BioLargo and Peter Holdings received a royalty advance of $100,000 upon execution of a letter of intent in February of 2014, which will now be applied to royalties received during the first two years of the agreement. BioLargo retains certain marketing rights to help develop clients for Clarion.
Friday, 15 August 2014
The article and related disclosures are available at Seeking Alpha: http://seekingalpha.com/article/2424525-why-current-water-treatment-technology-cant-solve-the-global-water-crisis
- GE, Veolia, Dow and American Water Works are selling billions in water treatment technology.
- All their water treatment technologies work or they wouldn't be selling.
- In spite of effective water treatment technologies, the global water crisis persists.
- The problem is the high cost of current technologies, therefore the answer lies in lower cost.
- Promising new ultra-low cost and highly effective water treatment technology recently revealed.
The global water crisis is enormous. Today there are over one billion people without clean water and the number is soaring as water shortages spread globally, including todeveloped nations like the United States.
If you are reading this article, you are fortunate that you are probably relatively insulated and unaware of the magnitude of this problem and most likely have not experienced the harsh reality of living without adequate clean water.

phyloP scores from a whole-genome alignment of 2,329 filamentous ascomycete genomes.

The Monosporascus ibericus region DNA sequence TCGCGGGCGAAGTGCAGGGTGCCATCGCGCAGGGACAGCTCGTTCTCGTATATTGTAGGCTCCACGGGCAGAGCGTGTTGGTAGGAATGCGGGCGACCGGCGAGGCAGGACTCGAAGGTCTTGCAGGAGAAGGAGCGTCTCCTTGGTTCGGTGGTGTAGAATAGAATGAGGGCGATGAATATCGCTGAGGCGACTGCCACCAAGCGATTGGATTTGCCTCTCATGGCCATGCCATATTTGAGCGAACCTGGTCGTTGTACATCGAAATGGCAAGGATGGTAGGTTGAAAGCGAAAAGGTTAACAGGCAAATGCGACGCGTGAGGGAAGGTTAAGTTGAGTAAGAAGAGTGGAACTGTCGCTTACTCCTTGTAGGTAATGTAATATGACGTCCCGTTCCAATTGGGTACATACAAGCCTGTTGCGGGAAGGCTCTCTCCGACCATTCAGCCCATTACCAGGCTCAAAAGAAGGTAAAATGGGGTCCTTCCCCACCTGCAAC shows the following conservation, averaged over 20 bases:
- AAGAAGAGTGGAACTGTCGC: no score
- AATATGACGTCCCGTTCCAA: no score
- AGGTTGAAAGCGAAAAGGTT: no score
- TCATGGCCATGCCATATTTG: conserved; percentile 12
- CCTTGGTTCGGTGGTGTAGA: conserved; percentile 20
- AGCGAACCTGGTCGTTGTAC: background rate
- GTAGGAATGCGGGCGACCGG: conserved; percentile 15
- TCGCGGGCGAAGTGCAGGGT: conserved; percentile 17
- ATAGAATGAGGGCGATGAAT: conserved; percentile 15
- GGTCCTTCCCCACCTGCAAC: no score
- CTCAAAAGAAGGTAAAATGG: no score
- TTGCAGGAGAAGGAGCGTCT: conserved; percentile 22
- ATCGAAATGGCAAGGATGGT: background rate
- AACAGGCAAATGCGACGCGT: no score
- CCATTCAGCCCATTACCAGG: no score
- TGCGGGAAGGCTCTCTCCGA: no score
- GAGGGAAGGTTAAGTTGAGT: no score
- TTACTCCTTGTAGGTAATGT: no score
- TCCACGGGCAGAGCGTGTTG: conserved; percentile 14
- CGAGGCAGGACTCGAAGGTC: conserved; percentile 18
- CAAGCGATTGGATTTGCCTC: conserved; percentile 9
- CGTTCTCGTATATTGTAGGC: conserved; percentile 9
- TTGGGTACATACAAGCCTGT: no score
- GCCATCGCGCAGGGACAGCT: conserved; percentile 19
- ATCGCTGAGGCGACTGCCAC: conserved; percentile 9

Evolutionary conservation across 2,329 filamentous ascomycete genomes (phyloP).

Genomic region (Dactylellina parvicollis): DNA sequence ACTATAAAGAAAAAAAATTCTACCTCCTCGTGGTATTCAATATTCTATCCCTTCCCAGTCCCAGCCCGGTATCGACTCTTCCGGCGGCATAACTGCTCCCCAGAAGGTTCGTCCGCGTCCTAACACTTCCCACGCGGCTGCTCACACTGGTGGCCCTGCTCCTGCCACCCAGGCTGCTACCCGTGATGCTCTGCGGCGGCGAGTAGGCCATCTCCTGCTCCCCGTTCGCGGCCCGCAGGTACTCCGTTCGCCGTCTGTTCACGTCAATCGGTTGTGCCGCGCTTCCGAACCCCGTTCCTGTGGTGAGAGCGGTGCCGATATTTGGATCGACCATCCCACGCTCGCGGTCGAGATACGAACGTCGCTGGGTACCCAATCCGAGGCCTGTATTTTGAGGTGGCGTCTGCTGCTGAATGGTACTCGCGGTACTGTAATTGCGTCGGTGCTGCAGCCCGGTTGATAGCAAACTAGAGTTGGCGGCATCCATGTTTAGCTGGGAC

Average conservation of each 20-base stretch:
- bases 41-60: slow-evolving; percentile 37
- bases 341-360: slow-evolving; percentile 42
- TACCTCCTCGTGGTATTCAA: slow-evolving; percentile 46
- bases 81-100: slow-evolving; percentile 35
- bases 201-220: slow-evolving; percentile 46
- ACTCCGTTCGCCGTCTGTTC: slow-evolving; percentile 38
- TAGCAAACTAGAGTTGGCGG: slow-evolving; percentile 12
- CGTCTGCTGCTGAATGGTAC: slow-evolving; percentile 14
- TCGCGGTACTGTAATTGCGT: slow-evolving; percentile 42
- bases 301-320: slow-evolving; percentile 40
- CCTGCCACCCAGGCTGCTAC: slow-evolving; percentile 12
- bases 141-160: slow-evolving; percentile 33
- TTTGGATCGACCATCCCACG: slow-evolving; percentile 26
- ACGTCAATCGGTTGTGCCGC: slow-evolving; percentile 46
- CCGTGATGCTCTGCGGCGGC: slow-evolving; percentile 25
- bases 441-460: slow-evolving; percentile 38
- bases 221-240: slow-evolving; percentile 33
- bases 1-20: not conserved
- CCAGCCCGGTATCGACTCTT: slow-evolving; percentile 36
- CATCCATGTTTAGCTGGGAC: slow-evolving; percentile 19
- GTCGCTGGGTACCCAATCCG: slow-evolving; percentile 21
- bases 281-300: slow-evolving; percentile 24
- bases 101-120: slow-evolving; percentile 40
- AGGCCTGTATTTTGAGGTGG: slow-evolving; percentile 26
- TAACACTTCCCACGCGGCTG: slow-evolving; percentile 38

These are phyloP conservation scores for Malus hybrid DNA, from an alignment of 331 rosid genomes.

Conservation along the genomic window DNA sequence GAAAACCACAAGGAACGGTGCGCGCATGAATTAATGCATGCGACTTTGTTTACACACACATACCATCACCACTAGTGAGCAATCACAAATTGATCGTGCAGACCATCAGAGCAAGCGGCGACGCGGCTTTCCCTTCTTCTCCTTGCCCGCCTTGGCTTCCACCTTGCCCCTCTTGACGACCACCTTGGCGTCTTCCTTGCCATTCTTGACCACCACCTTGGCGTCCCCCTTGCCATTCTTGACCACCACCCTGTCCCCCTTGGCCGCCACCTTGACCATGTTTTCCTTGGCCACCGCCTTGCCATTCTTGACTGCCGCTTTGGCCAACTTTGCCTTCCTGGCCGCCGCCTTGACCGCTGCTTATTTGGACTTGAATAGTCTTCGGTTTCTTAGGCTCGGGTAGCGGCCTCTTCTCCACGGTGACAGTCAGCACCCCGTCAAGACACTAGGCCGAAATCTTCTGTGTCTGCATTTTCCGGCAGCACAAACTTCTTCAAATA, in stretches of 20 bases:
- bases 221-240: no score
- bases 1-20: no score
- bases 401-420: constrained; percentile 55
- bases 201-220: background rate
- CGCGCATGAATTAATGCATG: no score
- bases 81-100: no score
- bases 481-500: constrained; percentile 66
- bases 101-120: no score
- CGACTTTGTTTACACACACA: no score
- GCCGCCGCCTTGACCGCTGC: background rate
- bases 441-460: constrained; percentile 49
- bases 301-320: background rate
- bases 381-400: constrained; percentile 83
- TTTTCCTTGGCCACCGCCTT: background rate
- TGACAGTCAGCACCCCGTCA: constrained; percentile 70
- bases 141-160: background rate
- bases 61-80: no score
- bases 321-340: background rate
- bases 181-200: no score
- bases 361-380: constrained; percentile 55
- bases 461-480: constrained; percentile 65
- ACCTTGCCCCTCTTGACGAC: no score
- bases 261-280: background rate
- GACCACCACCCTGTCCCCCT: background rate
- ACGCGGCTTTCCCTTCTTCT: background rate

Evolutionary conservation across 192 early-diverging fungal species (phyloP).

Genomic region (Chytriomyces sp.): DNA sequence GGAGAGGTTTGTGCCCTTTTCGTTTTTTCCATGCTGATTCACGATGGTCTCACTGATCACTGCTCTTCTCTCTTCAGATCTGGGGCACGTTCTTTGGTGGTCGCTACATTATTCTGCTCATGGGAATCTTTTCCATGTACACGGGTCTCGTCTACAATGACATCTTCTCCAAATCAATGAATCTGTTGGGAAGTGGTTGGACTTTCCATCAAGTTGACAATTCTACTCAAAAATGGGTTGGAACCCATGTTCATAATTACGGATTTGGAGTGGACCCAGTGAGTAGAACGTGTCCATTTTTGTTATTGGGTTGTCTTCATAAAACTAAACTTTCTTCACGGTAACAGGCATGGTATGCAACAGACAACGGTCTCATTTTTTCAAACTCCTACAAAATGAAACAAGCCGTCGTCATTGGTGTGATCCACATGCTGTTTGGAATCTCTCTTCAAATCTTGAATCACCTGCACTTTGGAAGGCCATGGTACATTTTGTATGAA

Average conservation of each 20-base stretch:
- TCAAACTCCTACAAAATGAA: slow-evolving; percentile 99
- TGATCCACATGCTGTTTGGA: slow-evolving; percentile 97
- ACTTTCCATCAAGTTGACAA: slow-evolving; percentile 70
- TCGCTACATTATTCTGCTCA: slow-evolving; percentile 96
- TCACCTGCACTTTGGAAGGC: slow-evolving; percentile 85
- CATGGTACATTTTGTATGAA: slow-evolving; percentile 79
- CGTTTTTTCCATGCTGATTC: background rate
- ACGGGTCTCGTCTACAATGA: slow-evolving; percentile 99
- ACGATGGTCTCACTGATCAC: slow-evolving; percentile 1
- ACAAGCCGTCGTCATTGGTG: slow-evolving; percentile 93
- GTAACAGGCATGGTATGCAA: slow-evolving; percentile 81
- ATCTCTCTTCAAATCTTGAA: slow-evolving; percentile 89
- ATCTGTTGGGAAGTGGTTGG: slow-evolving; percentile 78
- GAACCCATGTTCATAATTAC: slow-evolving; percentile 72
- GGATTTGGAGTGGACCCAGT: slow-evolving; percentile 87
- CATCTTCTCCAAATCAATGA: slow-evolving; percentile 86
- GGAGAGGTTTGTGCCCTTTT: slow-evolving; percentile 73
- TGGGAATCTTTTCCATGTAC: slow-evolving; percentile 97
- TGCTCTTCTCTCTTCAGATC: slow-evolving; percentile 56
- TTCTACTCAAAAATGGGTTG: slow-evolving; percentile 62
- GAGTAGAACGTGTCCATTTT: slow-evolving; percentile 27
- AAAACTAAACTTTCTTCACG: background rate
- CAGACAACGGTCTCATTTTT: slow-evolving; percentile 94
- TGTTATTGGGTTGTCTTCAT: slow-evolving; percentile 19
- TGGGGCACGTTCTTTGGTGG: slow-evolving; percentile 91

Insatiable global demand for potable water is fuelling big sales and high growth in the $360 billion water treatment industry. There are a large number of water treatment companies selling a large number of different water treatment technologies, yet our global population is still facing the most serious water shortage in history; and the quality of water even in developed nations is declining and posing serious health hazards.
A few leaders in water treatment are General Electric (NYSE:GE), Veolia (NYSE:VE), Dow Chemical (NYSE:DOW) and American Water Works (NYSE:AWK). A few examples of commonly used water treatment technologies are: Advanced Oxidation Process, Reverse Osmosis, Membrane Filtration, Ceramic Filtration, Ultrafiltration, Carbon Filtration and more.